- Create a projected cash flow report: showing projected future payments based on date due.
- Somehow, automatically match invoices to payments. When an invoice has been paid off, then there should be a view mode where the invoice and its payment is no longer shown (i.e. so that only outstanding, unpaid entires are shown ...)
- create report showing everything but the a/p:
Here's an example. I buy a chair for a friend, and three
days later he pays me back. What I've been doing is ...
> 1/12/01 Credit -$100 > A/R +$100 > 1/15/01 Cash +$100 > A/R -$100
To make it less painful to read and understand, the report should look like:
> 1/12/01 Credit -$100 > 1/15/01 Cash +$100
i.e. there would be a new kind of 'transaction report' that would pair up transactions in this way, showing things 'as if' the A/R didn't exist, and 'as if' a transaction was spread over a bunch of days.
Payroll introduces a sizable amount of complexity in terms of the need to comply with constantly-changing government regulations in whatever country one is in. While the GnuCash "engine" might remain free, maintenance of payroll functionality would require "subscribing" to an update scheme; it might be troublesome to try to provide such a "subscription" free of charge.
- Invoicing. Note that invoicing and order entry are closely related. Several components:
- Record an invoice. Assign it a serial number. Be able to reprint/report based on invoice serial number.
- Invoice associates customer name to set of transactions. Need to deal with PIM issue. I.e. need to integrate with high-function PIM or CRM interface.
- Allow historical browsing of invoices customer by customer.
- To visually design an invoice, need to have a mini-word-processor/simple drawing plug-in. Is Abisource/Abiword a candidate? Probably needs bonobo...
- Order Entry
Mini-GUI allowing users to type in orders.
- Should interface to parts/inventory database to confirm item availability, (maybe recommend additional production)? inventory should be updated after order placement.
- Automatically update accounts receivable.
- Allow order revision/update (esp. as partial orders are shipped).
- Orders can be invoiced when entered (simple invoicing), or placed on account (double invoicing).
- Allow back-orders to be printed customer-by-customer, or by product/item.
- Allow printing of packing slip.
- Job Costing
- Ability to prepare and track estimates.
- Allow estimate/bid to be converted to a firm order & get invoiced.
- Expense Accounts
- Expense Account Automation, including air, car, hotel, dining. Receipts, reservations, cancellations.
GnuCash is designed with the goal of a clean separation between the data structures and the GUI that manipulates them, along the lines of the Model-View-Controller (MVC) paradigm. Unfortunately, only parts of the application's building blocks really stick to this separation, but we will outline this goal below anyway and will point out the difference between the current status and the long-term goal. The interaction of the MVC components are coordinated by some instance that might have been called the engine, but in the current status there is no single instance that is responsible for this coordination.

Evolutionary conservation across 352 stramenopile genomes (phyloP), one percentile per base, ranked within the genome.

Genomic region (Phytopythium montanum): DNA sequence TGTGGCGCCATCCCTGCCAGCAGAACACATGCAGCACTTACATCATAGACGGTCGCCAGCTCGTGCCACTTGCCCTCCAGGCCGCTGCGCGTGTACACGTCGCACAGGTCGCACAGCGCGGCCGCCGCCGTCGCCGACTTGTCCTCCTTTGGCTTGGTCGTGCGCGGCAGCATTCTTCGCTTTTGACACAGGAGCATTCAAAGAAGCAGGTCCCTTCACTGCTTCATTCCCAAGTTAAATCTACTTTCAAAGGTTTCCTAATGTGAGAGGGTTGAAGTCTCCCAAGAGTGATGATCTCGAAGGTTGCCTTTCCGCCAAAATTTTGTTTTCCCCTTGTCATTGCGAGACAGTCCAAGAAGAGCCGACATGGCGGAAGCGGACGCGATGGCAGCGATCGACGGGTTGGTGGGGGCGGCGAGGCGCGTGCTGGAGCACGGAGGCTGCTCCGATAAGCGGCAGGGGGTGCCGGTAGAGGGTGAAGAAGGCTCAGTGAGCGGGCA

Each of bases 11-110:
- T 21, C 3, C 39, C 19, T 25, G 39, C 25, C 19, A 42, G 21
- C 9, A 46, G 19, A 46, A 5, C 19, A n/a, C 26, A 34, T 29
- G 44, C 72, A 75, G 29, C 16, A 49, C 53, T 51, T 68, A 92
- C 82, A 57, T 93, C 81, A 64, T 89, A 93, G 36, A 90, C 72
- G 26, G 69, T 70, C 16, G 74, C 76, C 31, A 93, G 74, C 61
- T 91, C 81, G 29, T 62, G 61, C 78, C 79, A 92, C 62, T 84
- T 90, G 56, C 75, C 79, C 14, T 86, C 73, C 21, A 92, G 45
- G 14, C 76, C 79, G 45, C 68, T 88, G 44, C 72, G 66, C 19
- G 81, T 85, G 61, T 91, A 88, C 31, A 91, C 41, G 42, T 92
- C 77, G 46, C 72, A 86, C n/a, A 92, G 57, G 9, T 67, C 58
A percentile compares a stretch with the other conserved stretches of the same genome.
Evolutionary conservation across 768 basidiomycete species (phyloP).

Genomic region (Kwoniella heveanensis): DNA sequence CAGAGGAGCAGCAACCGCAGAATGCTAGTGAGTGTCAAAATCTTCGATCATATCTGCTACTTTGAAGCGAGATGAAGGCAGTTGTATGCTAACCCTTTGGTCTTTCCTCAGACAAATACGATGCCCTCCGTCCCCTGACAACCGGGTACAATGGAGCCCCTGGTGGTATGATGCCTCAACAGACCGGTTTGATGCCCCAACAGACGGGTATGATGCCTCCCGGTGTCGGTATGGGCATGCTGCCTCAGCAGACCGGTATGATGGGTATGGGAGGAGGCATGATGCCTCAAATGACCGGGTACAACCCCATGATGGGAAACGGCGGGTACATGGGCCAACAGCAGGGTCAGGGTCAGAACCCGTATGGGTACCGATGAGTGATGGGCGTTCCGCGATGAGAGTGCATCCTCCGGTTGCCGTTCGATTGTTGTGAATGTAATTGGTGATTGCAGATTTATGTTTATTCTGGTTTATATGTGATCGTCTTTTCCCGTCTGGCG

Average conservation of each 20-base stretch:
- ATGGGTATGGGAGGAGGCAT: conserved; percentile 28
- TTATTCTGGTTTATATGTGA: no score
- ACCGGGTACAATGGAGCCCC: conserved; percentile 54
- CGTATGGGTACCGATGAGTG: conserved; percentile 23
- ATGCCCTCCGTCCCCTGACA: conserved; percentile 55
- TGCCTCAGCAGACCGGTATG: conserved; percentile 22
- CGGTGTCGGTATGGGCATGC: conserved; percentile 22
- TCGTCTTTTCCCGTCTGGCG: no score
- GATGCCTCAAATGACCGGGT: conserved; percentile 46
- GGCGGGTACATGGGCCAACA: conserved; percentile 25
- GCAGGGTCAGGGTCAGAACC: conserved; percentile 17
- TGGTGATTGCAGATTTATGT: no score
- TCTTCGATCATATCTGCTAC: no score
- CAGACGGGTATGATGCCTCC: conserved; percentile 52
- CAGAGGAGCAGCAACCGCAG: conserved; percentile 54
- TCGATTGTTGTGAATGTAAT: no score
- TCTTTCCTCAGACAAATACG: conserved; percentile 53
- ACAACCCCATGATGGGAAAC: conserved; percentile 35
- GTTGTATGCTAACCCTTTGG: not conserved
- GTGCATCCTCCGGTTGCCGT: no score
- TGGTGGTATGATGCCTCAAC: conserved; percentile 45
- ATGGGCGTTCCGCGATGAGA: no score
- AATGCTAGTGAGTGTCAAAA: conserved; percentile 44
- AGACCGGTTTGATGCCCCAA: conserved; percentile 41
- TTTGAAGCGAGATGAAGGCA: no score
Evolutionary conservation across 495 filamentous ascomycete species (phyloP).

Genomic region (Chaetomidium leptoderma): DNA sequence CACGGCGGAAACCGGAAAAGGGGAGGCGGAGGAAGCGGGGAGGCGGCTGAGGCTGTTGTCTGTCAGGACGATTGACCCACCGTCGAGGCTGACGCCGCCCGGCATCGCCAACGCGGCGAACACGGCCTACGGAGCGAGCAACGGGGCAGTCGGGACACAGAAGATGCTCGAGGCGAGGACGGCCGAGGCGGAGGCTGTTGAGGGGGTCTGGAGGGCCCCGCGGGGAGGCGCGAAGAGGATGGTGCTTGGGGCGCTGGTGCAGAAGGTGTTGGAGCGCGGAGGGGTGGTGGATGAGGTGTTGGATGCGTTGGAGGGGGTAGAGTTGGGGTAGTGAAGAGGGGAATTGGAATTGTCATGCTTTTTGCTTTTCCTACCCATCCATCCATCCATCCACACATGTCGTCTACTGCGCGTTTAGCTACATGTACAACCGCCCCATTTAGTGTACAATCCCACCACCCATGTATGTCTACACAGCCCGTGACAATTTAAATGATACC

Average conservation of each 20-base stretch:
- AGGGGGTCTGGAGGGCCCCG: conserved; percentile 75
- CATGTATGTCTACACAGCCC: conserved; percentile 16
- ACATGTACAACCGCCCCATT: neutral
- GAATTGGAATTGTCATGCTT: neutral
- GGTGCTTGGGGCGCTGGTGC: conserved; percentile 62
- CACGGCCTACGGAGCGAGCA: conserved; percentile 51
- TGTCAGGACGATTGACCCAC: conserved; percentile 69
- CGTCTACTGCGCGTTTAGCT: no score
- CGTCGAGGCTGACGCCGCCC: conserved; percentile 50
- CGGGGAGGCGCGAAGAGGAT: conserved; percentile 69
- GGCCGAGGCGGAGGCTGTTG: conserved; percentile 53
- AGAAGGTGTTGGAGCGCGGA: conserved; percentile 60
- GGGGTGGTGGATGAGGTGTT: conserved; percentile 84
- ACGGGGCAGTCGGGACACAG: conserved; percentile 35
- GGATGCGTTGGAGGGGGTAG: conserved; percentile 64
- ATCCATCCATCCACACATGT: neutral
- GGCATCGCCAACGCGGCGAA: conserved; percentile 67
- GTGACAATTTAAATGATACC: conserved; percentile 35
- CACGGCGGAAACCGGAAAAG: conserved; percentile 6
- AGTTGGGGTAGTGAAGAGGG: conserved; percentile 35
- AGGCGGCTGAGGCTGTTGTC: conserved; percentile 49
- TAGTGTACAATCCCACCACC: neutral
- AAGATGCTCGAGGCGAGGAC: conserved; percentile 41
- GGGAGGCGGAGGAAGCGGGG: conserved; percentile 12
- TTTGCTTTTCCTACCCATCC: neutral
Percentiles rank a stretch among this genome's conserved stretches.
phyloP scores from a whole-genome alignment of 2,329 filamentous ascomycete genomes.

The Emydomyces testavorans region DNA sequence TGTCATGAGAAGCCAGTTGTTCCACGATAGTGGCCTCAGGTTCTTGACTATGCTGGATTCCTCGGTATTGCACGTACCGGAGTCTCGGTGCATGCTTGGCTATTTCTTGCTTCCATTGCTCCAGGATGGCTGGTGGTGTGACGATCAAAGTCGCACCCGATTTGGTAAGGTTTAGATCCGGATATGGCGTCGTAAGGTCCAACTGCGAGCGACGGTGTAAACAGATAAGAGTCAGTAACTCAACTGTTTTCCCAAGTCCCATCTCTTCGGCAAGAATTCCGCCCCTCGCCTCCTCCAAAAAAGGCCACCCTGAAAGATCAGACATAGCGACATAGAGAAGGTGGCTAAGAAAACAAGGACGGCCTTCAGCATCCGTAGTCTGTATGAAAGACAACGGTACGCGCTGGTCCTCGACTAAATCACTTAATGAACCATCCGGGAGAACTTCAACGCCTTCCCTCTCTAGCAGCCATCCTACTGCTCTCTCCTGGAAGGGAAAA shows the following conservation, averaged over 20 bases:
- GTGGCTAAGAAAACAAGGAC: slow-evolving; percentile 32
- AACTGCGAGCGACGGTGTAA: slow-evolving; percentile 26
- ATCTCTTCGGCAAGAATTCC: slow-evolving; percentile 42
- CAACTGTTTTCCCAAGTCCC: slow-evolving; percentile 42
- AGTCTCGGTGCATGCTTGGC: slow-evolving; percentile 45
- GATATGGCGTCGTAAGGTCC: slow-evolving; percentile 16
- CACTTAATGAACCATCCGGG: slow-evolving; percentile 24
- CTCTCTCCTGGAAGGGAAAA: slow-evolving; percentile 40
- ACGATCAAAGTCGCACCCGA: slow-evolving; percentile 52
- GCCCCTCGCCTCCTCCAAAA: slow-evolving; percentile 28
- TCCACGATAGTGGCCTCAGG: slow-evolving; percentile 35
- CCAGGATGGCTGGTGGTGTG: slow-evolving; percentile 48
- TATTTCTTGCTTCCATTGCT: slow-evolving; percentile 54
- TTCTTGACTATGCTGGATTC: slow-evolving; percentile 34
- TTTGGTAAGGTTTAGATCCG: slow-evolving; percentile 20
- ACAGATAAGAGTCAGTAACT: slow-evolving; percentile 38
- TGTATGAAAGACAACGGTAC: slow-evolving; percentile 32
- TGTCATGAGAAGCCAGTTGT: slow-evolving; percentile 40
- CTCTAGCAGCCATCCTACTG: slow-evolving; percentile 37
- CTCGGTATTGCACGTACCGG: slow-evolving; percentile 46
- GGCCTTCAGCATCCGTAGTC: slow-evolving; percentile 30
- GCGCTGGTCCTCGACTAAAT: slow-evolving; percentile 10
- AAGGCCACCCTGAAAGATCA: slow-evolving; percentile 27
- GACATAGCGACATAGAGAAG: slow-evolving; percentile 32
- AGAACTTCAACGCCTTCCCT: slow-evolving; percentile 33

The Model concept is the abstraction of that data that the user can act on. Lists of accounts and the transactions in them can be thought of as a model representation of financial data. Current Status: However, there is no single place in gnucash where the relevant data structures of "the model" are defined. The majority of this data abstraction is defined within the modules "src/libqof" and "src/engine", but clearly those modules contain also parts that represent the controller concept and even a little bit of the view concept.
The View is a presentation of a data subset or slice of the data accessible in the Model. The View may consist of only the transactions for the month of May, or only the account totals for certain accounts. The View is used in part to generate the reports and graphs, but it is also that which the Controller interacts with. Views are generated by queries to the data store. Thus, the View essentially represents a local data cache of the data that is immediately present and being displayed, reported, and manipulated.
The GUI that adds, modifies and deletes these should be thought of as a manipulator of the data, is a Controller. Thus, the Gnome GUI or some other GUI are merely two possible manipulators of the data; others, based on e.g. python or Qt ought to be possible. The controller is allowed not only to act on the data presented by the view, it may also modify the view e.g. by sending certain filter or sorting requests to the view.
Please see the CodingStandard.